• All human activity draws on natural resources and has both short and long-term consequences, positive as well as negative, for the health of people and the natural environment.
  • Increases in human population and per-capita consumption of natural resources impact Earth’s systems.
  • Typically as human populations and per-capita consumption of natural resources increase, so do the negative impacts on Earth unless the activities and technologies involved are engineered otherwise.
  • Cause and effect relationships may be used to predict how increases in human population and per-capita consumption of natural resources impact Earth’s systems.
  • The consequences of increases in human populations and consumption of natural resources are described by science.
  • Science does not make the decisions for the actions society takes.
  • Scientific knowledge can describe the consequences of human population and per-capita consumption of natural resources impact Earth’s systems but does not necessarily prescribe the decisions that society takes.

Students who understand the concepts can:

  • Construct an oral and written argument supported by empirical evidence and scientific reasoning to support or refute an explanation or a model for a phenomenon or a solution to a problem.

                                       Unit Sequence

Part D: How can basic chemistry be used to explain the mechanisms that control the global temperature the atmosphere?

Concepts

Formative Assessments

  • Stability in Earth’s surface temperature might be disturbed either by sudden events or gradual changes that accumulate over time.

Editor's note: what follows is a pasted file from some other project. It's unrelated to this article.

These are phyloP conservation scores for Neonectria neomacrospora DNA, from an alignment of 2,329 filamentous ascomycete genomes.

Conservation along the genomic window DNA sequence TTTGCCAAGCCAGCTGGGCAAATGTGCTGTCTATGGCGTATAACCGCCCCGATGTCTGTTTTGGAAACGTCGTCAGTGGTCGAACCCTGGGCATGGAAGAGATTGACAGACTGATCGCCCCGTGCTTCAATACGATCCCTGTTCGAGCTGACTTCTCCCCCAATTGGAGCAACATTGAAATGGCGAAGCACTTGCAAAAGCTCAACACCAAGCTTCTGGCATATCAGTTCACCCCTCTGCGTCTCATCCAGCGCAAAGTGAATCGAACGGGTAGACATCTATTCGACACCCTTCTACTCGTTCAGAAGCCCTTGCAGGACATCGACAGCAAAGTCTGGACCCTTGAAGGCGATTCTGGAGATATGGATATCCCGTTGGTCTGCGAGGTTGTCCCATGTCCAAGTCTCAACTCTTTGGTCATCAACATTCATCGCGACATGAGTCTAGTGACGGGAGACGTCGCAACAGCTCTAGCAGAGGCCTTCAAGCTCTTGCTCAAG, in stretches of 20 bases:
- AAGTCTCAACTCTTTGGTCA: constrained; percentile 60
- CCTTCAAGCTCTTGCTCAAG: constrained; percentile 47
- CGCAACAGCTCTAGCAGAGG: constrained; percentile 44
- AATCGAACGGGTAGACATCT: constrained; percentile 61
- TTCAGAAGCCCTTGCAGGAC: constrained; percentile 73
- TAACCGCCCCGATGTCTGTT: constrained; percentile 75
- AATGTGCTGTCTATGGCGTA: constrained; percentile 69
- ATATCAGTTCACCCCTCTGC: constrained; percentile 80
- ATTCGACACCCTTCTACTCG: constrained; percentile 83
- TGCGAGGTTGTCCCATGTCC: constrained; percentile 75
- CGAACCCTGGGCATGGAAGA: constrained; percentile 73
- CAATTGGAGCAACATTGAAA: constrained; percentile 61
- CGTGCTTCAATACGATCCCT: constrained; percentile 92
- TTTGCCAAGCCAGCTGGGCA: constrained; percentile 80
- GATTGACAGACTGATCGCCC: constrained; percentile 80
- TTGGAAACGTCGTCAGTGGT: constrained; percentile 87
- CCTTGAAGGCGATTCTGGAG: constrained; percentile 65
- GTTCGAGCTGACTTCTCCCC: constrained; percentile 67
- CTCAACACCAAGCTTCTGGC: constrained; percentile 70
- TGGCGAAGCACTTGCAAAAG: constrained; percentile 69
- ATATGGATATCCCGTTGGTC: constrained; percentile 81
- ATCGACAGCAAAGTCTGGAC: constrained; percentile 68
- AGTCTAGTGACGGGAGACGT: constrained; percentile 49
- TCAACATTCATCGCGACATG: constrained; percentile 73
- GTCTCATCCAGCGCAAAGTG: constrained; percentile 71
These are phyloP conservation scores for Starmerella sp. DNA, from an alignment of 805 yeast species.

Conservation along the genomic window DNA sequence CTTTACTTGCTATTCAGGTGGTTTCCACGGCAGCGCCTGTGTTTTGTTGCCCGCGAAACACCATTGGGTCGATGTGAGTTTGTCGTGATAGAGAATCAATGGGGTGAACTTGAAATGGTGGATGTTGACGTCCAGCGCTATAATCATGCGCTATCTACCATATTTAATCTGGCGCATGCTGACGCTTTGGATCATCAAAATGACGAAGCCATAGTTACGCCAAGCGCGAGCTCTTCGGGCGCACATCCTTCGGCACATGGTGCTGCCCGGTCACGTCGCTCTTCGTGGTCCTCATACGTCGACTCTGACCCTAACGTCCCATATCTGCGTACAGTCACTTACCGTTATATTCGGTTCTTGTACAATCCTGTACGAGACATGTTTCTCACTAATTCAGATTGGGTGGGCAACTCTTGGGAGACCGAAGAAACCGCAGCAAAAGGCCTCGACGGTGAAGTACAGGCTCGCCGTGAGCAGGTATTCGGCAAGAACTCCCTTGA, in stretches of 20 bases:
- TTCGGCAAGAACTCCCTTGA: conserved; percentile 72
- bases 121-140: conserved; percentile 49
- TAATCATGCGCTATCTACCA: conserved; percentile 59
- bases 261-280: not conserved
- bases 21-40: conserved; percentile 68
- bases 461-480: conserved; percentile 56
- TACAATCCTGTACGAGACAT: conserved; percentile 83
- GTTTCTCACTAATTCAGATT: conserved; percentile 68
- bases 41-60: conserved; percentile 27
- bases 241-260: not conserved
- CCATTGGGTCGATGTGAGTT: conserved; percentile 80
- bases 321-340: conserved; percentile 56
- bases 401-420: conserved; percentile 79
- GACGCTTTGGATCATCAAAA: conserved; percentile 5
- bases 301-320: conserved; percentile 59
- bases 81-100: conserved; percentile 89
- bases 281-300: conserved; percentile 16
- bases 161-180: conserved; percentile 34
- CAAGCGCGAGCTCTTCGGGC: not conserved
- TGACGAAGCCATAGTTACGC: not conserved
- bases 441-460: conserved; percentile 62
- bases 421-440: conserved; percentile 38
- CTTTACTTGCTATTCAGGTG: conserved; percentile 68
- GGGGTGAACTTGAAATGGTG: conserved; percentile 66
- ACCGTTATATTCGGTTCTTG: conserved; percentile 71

• Human activities and natural processes are examples of factors that have caused the rise in global temperatures over the past century.
  • Human activities play a major role in causing the rise in global temperatures.
  • Human activities, such as the release of greenhouse gases from burning fossil fuels, are major factors in the current rise in Earth’s mean surface temperature (global warming).
  • Reducing the level of climate change and reducing human vulnerability to whatever climate changes do occur depend on understanding of climate science, engineering capabilities, and other kinds of knowledge, such as understanding of human behavior, and on applying that knowledge wisely in decisions and activities.
  • Evidence that some factors have caused the rise in global temperature over the last century can include tables, graphs, and maps of global and regional temperatures, atmospheric levels of gases such as carbon dioxide and methane, and the rates of human activities.

Students who understand the concepts can:

  • Ask questions to identify and clarify a variety of evidence for an argument about the factors that have caused the rise in global temperatures over the past century.
  • Ask questions to clarify human activities and natural processes that are major factors in the current rise in Earth’s mean surface temperature.

What It Looks Like in the Classroom

Students will begin by building on their prior knowledge that human activities affect the Earth. Students will describe how human activities have positive as well as negative impacts on land, ocean, atmosphere, and biosphere resources.